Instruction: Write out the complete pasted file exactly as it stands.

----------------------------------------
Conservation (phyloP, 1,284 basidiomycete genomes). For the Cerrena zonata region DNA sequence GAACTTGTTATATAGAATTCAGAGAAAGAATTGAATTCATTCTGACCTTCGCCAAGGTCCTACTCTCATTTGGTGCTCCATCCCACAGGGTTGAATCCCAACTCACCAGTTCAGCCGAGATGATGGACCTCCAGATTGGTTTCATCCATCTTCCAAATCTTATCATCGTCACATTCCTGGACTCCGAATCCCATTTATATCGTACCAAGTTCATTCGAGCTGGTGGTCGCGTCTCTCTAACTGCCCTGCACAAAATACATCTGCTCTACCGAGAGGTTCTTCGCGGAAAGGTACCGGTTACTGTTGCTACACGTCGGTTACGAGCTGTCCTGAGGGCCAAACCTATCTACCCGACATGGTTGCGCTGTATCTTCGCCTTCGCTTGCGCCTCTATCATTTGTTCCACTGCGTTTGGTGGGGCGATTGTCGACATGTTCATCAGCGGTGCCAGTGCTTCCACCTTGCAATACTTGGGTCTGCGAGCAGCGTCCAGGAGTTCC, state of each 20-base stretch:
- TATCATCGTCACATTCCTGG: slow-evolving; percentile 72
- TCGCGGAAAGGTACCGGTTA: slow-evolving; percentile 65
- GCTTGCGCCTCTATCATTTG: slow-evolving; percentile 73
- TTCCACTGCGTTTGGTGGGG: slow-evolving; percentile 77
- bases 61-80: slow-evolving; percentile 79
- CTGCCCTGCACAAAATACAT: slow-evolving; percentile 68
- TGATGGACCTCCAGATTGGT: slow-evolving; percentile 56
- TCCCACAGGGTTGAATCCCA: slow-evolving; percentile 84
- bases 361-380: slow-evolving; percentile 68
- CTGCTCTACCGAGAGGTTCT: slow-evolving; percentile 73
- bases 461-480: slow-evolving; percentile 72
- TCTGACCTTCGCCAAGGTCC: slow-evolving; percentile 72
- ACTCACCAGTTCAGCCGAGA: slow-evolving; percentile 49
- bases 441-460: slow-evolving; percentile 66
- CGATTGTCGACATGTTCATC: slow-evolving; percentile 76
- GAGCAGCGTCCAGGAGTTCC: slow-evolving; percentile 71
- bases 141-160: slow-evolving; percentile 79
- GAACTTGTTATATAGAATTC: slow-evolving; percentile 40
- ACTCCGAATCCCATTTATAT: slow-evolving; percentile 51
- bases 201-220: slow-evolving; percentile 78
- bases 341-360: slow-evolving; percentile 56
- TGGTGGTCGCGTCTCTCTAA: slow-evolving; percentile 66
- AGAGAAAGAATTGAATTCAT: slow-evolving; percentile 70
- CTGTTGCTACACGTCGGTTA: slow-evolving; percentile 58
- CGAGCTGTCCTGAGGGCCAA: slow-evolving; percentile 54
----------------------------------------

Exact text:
Conservation (phyloP, 1,284 basidiomycete genomes). For the Cerrena zonata region DNA sequence GAACTTGTTATATAGAATTCAGAGAAAGAATTGAATTCATTCTGACCTTCGCCAAGGTCCTACTCTCATTTGGTGCTCCATCCCACAGGGTTGAATCCCAACTCACCAGTTCAGCCGAGATGATGGACCTCCAGATTGGTTTCATCCATCTTCCAAATCTTATCATCGTCACATTCCTGGACTCCGAATCCCATTTATATCGTACCAAGTTCATTCGAGCTGGTGGTCGCGTCTCTCTAACTGCCCTGCACAAAATACATCTGCTCTACCGAGAGGTTCTTCGCGGAAAGGTACCGGTTACTGTTGCTACACGTCGGTTACGAGCTGTCCTGAGGGCCAAACCTATCTACCCGACATGGTTGCGCTGTATCTTCGCCTTCGCTTGCGCCTCTATCATTTGTTCCACTGCGTTTGGTGGGGCGATTGTCGACATGTTCATCAGCGGTGCCAGTGCTTCCACCTTGCAATACTTGGGTCTGCGAGCAGCGTCCAGGAGTTCC, state of each 20-base stretch:
- TATCATCGTCACATTCCTGG: slow-evolving; percentile 72
- TCGCGGAAAGGTACCGGTTA: slow-evolving; percentile 65
- GCTTGCGCCTCTATCATTTG: slow-evolving; percentile 73
- TTCCACTGCGTTTGGTGGGG: slow-evolving; percentile 77
- bases 61-80: slow-evolving; percentile 79
- CTGCCCTGCACAAAATACAT: slow-evolving; percentile 68
- TGATGGACCTCCAGATTGGT: slow-evolving; percentile 56
- TCCCACAGGGTTGAATCCCA: slow-evolving; percentile 84
- bases 361-380: slow-evolving; percentile 68
- CTGCTCTACCGAGAGGTTCT: slow-evolving; percentile 73
- bases 461-480: slow-evolving; percentile 72
- TCTGACCTTCGCCAAGGTCC: slow-evolving; percentile 72
- ACTCACCAGTTCAGCCGAGA: slow-evolving; percentile 49
- bases 441-460: slow-evolving; percentile 66
- CGATTGTCGACATGTTCATC: slow-evolving; percentile 76
- GAGCAGCGTCCAGGAGTTCC: slow-evolving; percentile 71
- bases 141-160: slow-evolving; percentile 79
- GAACTTGTTATATAGAATTC: slow-evolving; percentile 40
- ACTCCGAATCCCATTTATAT: slow-evolving; percentile 51
- bases 201-220: slow-evolving; percentile 78
- bases 341-360: slow-evolving; percentile 56
- TGGTGGTCGCGTCTCTCTAA: slow-evolving; percentile 66
- AGAGAAAGAATTGAATTCAT: slow-evolving; percentile 70
- CTGTTGCTACACGTCGGTTA: slow-evolving; percentile 58
- CGAGCTGTCCTGAGGGCCAA: slow-evolving; percentile 54